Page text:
Tuesday, October 24, 2023

Community radio in rural India

Community radio has been gaining notable traction in India's rural regions. One reason is that rural communities in India suffer from lower literacy rates compared to urban areas. In 2018 rural areas in India had a 73.5% literacy rate compared to 87.7% in urban areas, making radio an effective way to communicate with the populace. 

Community radio is partially used to "bridge the information gap between urban and rural audiences." During large-scale flooding in 2013, three radio stations set up communication lines to allow people to call for help and reach their loved ones. In 2019, Radio Surabhi was able to alert people that a cyclone had hit Odisha, and it shared information about available shelters. 

Community radio became even more important during the first COVID-19 lockdown when it broadcast educational programs and spread community health guidelines, vaccine information, and more. Multiple community radio stations have popped up around India since 2008, many of which are products of NGOs and community service initiatives.   

One community radio station in particular has received worldwide attention. Alfaz-e-Mewat, which is loosely translated to "voice of the Mewati people" or "rural voices of Mewat." Mewat is the cultural region that spans the state of Haryana, Rajasthan, and Uttar Pradesh. Mewat district, a rural district in the foothills of the Aravali mountains, was renamed Nuh in 2016 and is one of the 22 districts in the northern Indian state of Haryana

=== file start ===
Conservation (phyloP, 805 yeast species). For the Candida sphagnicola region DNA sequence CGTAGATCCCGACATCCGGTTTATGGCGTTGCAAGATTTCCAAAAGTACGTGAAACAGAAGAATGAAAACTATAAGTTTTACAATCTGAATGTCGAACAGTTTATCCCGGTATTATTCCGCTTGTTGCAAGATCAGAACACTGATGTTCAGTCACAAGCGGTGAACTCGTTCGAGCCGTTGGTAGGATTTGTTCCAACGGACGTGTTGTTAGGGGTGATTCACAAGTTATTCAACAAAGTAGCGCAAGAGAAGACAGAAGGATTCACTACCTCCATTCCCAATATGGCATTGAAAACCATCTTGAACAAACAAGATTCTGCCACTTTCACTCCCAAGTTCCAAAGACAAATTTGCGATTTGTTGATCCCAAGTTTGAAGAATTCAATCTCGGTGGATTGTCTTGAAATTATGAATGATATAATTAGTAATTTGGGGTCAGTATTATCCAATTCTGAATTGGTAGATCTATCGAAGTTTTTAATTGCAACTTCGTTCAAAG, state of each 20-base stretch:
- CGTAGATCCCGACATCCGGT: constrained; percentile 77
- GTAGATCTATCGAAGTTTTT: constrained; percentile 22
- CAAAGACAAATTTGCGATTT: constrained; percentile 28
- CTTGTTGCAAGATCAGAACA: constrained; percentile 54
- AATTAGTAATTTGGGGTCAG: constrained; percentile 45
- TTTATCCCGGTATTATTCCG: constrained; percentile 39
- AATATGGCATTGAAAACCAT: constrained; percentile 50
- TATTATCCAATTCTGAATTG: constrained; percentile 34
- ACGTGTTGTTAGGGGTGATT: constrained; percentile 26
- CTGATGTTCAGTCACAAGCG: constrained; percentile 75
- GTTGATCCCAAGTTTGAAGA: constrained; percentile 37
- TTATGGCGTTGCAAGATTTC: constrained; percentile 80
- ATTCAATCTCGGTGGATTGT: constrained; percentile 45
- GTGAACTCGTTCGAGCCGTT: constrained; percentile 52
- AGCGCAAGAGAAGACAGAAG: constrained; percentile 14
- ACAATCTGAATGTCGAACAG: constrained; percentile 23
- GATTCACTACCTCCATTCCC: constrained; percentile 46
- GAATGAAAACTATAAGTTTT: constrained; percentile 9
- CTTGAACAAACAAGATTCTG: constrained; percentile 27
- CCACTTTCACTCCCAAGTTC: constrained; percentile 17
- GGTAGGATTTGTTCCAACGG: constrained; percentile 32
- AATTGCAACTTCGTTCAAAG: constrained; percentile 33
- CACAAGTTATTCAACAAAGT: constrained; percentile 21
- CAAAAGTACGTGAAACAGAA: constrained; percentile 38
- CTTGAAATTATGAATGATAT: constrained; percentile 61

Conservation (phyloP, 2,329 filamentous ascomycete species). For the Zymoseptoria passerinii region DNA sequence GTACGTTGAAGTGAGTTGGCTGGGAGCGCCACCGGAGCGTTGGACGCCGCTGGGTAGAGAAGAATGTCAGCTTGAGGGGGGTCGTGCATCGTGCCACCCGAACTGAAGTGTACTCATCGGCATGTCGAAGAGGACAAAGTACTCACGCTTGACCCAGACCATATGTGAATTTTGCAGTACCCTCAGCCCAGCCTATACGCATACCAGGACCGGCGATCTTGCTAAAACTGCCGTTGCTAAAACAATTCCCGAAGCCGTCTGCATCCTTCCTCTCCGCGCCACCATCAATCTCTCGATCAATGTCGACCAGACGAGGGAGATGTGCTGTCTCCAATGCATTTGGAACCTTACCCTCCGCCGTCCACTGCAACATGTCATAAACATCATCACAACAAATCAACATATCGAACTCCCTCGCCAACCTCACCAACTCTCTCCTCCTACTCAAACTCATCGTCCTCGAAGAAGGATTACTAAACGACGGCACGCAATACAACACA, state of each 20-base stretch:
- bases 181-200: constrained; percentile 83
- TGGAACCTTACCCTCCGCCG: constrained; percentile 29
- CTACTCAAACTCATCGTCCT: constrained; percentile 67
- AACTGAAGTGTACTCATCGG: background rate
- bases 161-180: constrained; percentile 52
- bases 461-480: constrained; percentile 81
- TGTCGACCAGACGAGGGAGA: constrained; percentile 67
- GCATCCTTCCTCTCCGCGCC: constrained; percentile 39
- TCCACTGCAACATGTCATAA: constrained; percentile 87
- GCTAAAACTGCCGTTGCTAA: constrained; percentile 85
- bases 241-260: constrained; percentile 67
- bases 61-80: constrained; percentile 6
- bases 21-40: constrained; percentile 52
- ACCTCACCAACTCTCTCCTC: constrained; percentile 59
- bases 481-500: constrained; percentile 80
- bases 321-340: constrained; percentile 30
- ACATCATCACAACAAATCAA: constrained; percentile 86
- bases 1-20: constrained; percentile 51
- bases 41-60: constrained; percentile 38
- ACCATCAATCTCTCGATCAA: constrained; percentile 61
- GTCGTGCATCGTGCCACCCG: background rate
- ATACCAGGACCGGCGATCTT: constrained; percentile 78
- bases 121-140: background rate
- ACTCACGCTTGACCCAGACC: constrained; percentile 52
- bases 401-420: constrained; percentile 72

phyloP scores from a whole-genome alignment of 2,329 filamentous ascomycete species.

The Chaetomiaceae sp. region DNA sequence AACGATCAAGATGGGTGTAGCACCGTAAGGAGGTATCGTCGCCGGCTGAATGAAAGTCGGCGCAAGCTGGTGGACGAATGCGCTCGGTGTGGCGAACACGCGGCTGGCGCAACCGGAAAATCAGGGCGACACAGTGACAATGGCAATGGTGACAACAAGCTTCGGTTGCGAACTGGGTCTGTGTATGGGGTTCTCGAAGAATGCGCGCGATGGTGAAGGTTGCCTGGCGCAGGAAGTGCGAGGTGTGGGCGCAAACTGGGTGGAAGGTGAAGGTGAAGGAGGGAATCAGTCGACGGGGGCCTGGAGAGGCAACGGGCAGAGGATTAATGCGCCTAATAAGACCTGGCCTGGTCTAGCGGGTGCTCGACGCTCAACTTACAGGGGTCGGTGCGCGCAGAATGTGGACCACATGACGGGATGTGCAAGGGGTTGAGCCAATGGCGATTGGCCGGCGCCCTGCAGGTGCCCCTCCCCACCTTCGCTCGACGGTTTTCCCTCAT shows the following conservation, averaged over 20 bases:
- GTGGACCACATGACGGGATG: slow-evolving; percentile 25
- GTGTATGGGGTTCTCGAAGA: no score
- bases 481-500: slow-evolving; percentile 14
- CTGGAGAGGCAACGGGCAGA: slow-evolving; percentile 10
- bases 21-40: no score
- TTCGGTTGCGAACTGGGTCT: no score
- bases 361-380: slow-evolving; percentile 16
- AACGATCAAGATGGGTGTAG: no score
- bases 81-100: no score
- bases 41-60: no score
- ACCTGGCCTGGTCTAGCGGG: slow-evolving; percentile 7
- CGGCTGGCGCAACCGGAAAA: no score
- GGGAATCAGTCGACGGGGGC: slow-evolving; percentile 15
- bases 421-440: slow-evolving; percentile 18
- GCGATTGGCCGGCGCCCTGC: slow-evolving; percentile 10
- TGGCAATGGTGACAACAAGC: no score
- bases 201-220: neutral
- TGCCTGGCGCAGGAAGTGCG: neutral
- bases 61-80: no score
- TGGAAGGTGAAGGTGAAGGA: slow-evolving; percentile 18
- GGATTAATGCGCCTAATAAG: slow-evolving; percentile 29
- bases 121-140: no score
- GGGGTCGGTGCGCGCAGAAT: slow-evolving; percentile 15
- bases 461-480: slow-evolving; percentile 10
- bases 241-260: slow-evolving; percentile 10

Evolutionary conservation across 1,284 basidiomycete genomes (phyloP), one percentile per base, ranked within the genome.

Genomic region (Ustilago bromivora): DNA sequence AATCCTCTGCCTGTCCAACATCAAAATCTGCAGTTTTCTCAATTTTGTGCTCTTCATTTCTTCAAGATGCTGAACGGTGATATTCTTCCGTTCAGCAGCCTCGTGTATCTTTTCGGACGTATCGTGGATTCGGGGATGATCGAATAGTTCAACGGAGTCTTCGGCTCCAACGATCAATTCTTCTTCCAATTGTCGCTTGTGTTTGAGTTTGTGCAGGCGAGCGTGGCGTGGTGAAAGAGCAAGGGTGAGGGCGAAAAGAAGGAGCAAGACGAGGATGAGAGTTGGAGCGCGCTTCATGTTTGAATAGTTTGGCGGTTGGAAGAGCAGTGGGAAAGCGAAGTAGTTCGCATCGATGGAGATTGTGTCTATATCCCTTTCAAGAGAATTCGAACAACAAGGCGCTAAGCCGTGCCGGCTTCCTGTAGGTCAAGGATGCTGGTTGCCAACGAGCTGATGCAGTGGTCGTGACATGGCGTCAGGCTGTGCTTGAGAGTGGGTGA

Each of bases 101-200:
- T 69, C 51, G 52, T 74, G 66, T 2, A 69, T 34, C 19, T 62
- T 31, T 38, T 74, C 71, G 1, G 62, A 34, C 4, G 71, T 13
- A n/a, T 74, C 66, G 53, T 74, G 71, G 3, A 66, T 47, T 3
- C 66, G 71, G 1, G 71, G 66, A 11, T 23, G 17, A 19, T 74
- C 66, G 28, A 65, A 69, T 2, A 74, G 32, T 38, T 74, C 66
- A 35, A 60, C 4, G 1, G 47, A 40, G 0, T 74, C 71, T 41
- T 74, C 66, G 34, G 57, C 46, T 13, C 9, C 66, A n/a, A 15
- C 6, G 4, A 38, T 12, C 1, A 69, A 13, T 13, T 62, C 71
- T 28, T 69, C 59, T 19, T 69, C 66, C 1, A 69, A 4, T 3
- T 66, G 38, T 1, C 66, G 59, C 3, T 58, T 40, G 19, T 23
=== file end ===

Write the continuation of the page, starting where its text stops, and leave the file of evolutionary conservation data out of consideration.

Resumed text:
Located roughly two hours south of Delhi, India, Nuh is "home to the country’s ethnic Meo Muslims and a minority Hindu population" and in recent years “has emerged as a hub of cyber crime and sextortion rackets.” 

Alfaz-e-Mewat broadcasts for 13 hours every day in Hindi, Urdu, and Mewati, reaching 225 villages. Millions of people listen in from all over Nuh as Alfaz-e-Mewat, through the Indian airwaves, provides various programs including group therapy, education, women's empowerment, and entertainment. 

This community station started raising awareness about the COVID-19 pandemic shortly before the first outbreak in India. Alfaz-e-Mewat's program "21 din 21 baatein," meaning "21 days 21 topics," hosted experts to speak on the importance of frequent handwashing, accessing healthcare, and social and physical distancing. They also encouraged spreading positivity and encouraged their listeners to try yoga

One Alfaz-e-Mewat reporter spoke about the importance of radio in disseminating this information saying, "In my village of 250 families, only one house has a television. So, you can understand how important our role is as reporters in this region."

This region of India has some of the lowest female literacy rates in the country. Only 1/3 of women in Nuh are literate and 90% of Nuh women have dropped out of school before the age of 10. The norm in Nuh is reportedly that of early marriages and violence against women. In this region, where women are considered beneath their male counterpartsAlfaz-e-Mewat is becoming the voice of change.